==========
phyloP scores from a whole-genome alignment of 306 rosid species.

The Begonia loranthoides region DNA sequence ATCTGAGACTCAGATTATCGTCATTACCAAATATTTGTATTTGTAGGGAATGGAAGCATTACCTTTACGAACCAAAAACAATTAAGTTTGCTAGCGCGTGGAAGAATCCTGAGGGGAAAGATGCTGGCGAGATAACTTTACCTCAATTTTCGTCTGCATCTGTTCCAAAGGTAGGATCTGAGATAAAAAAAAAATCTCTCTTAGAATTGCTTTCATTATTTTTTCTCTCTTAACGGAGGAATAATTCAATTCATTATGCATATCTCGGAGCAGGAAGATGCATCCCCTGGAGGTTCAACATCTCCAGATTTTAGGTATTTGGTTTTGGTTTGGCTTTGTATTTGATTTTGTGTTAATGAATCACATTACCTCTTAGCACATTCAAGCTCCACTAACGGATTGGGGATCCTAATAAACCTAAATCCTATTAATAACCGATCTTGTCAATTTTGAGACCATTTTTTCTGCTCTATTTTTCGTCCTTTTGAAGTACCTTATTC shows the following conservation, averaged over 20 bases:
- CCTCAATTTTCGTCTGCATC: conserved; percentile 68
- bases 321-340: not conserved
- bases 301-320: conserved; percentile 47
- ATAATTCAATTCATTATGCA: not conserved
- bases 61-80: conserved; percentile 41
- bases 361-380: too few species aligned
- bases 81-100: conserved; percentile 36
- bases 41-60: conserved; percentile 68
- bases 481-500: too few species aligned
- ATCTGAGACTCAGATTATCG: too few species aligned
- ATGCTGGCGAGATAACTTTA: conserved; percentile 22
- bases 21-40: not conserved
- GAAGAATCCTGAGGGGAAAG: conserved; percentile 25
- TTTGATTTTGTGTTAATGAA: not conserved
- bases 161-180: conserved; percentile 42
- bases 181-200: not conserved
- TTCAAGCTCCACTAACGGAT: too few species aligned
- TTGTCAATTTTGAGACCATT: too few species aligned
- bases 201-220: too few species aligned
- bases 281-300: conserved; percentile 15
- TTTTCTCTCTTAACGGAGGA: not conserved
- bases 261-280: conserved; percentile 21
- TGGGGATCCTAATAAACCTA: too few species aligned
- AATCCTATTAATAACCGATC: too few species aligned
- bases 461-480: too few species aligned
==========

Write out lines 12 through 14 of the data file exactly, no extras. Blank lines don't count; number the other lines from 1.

- ATCTGAGACTCAGATTATCG: too few species aligned
- ATGCTGGCGAGATAACTTTA: conserved; percentile 22
- bases 21-40: not conserved